Dungeon Crawl Stone Soup

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Dungeon Crawl Stone Soup

Post by FusTinG on Sat Nov 04, 2017 11:33 pm

Dungeon Crawl Stone Soup is a free and open source roguelike computer game, which is the actively community-developed successor of the 1997 roguelike game Linley's Dungeon Crawl, originally programmed by Linley Henzell.

Dungeon Crawl Stone Soup
Dungeon Crawl Stone Soup logo
Logo for Dungeon Crawl Stone Soup
Developer(s) DCSS Devteam
Platform(s)
Cross-platform

Web browser
Release September 19, 2006[1]
Genre(s) Roguelike
Mode(s) Single-player
Dungeon Crawl Stone Soup polled first in a 2008 poll of over 500 roguelike players,[2] and later polled second in 2009 (behind DoomRL)[3] and 2010 (behind ToME 4),[4] and third in 2011 (behind ToME 4 and Dungeons of Dredmor).[5]

Dungeon Crawl Stone Soup is released under the GNU GPL version 2 or later.[6]

Gameplay Edit

Dungeon Crawl Stone Soup is a roguelike game where the player creates a character and guides it through a dungeon, mostly consisting of persistent levels, full of monsters and items, with the goal of retrieving the "Orb of Zot" (a MacGuffin) located there, and escaping alive. To enter the Realm of Zot where the Orb is located, the player must first obtain at least three "runes of Zot" of the 15 available; these are located at the ends of diverse dungeon branches such as the Spider Nest, Tomb, and Slime Pits.

The game has an explicit design philosophy intended to provide interesting strategic and tactical choices within a balanced game; to offer replayability based on random dungeon generation; to make the game accessible and enjoyable without deep knowledge of its internal mechanics; and to present a friendly user interface that can optionally automate several tasks like exploration and searching for previously seen items. Conversely, the developer team seeks to avoid providing incentives for repeating boring actions without consideration, or providing illusory gameplay choices where one alternative is always superior.[7]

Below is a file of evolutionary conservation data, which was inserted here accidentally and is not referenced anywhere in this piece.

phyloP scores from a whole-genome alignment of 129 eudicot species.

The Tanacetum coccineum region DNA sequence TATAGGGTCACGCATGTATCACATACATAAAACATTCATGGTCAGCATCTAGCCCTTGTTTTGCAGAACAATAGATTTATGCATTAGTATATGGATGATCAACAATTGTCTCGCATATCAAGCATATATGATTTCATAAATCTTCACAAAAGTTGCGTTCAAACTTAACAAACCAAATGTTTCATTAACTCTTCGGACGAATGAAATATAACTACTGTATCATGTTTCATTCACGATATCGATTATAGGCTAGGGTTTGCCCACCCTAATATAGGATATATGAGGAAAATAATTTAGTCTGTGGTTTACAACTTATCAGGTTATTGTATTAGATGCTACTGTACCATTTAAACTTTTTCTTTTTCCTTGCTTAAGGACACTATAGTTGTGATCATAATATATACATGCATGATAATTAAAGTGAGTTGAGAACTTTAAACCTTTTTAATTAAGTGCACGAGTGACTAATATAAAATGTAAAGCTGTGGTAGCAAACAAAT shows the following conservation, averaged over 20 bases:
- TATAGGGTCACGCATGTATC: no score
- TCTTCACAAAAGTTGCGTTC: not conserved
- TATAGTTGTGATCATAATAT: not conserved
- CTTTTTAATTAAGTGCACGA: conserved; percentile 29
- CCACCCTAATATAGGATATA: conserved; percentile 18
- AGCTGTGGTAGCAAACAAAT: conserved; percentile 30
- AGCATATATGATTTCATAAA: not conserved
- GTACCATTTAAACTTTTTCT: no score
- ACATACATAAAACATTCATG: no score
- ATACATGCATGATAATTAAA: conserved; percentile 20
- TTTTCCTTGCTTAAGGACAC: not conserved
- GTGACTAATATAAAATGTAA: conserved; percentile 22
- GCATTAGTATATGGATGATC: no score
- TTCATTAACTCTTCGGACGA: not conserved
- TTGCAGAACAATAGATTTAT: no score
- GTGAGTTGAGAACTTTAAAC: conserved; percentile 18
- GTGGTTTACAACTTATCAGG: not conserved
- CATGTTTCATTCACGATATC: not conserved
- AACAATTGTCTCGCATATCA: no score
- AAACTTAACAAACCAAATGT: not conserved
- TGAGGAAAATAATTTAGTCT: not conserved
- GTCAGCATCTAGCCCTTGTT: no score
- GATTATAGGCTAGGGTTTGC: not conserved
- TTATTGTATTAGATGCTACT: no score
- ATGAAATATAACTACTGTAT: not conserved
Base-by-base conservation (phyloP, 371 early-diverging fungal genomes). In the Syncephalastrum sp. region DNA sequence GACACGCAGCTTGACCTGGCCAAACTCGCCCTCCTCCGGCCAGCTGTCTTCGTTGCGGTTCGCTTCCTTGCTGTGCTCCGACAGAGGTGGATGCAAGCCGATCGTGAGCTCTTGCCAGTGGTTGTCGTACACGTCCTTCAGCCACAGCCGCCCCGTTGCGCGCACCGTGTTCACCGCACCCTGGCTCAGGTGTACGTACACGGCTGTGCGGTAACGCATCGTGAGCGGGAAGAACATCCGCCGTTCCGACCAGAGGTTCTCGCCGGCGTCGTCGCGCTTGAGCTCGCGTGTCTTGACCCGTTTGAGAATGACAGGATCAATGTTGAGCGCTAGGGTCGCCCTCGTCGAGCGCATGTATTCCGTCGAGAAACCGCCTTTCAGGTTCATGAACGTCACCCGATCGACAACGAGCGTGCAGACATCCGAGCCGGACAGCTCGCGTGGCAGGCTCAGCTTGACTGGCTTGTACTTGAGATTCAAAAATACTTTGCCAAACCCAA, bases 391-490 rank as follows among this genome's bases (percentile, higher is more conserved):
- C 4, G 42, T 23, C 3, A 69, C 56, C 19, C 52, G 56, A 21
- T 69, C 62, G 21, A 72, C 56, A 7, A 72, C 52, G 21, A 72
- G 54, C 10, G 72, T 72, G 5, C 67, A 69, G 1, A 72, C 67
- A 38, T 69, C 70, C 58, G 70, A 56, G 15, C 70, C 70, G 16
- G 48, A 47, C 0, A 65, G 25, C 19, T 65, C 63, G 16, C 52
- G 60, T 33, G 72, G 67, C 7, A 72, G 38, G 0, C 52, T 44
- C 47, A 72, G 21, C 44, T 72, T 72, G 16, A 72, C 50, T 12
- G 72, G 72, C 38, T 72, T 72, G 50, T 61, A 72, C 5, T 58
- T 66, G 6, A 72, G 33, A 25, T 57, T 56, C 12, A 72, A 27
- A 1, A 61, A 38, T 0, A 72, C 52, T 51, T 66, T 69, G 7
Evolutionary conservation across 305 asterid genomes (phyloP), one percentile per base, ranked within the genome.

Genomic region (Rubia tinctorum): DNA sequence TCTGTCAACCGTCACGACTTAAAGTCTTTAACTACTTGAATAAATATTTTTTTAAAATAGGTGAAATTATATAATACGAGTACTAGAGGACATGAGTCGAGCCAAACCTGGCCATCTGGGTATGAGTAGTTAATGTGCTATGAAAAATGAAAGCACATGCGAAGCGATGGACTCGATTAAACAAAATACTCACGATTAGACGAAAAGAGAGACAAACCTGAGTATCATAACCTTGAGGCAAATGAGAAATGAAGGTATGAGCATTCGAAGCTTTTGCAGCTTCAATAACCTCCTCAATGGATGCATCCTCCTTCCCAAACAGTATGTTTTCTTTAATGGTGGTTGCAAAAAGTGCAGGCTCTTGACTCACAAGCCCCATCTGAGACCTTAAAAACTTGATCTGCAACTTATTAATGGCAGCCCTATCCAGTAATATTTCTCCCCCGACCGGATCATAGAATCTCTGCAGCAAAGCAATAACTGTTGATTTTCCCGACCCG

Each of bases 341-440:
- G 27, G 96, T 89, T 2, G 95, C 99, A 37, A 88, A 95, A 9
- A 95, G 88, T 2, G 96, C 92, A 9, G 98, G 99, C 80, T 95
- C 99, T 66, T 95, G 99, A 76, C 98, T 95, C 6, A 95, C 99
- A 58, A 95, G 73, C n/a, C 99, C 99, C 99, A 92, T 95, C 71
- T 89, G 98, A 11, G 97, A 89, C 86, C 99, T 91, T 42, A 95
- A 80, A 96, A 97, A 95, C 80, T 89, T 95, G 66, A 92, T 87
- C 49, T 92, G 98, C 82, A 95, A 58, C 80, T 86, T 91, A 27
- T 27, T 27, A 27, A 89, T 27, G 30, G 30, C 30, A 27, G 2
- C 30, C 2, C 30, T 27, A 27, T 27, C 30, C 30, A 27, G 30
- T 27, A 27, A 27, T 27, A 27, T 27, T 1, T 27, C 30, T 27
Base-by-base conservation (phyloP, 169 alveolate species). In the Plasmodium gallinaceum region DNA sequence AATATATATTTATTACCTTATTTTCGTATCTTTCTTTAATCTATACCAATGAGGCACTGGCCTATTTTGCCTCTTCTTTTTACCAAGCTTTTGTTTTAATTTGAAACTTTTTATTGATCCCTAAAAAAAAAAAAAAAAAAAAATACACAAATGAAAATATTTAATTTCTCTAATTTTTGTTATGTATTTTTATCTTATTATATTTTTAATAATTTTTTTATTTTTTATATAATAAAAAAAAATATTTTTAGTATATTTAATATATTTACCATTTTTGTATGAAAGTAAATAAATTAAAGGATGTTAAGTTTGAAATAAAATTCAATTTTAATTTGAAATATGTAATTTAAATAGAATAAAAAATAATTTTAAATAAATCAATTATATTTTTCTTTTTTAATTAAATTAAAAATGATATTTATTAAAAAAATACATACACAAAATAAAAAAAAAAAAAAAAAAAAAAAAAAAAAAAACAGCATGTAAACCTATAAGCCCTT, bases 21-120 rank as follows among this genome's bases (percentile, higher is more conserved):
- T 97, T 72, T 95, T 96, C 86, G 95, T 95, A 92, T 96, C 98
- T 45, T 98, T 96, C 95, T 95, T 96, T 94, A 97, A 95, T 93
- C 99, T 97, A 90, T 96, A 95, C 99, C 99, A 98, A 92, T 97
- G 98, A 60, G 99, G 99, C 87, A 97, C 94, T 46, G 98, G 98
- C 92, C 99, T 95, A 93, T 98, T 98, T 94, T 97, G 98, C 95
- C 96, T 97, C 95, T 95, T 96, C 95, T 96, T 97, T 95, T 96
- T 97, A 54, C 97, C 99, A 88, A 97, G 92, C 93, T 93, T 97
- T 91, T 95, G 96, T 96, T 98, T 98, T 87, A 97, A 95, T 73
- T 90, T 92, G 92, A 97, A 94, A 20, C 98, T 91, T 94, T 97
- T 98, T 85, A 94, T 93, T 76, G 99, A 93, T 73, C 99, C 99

Most levels are randomly generated to maximize variety, while the levels containing the objective items are randomly chosen between several manually-designed layouts, which usually contain random elements, and which are authored in a Crawl-specific language incorporating Lua scripting. Randomly generated levels may contain randomly chosen manually designed fragments called "vaults", as well as portals to special manually designed mini-levels called "portal vaults" such as volcanoes and wizard's laboratories.

Characters are initially defined by their species and their background.[8] Character advancement is based on experience points gained by defeating monsters, which increase both an experience level and a set of skills including melee weapons, ranged weapons and magic. The player determines which skills to increase.[9]

The species choice determines the aptitudes of the character for each of the skills, which represent how much experience is needed to raise the skill to higher levels and adds species-specific abilities. In the 0.20 version, 27 species are available, from those with little deviation from the common mechanics such as humans and hill orcs, to species such as mummies and octopodes which have unusual gameplay mechanics.[10]

The background choice determines the starting skills and equipment, with about 24 choices such as fighters, necromancers, and berserkers;[11] unlike species choice, background choice only affects the start of the game - the player is not prevented from pursuing any skills and using any equipment.

Some backgrounds also start with a fictional religion, and in general it is possible to acquire or change the character's religion once the appropriate altar is found; the choice of the god to worship significantly impacts gameplay, because each god rewards and punishes a different set of actions, and offers a specific set of abilities and gifts inspired by original lore. Some gods offer enhancements to existing play styles, such as Okawaru gifting weapons and boosting combat or Sif Muna gifting spell books and extra MP regeneration, while others force unusual demands on the players in exchange for significant bonuses, like Cheibriados who wants devotees to move slowly and Ashenzari limiting the ability to swap equipment in return for divinations and skill boosts, and Xom, who is the DCSS equivalent of the trickster god archetype.[12]
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Re: Dungeon Crawl Stone Soup

Post by Hari. on Tue Nov 07, 2017 9:36 am

Nice
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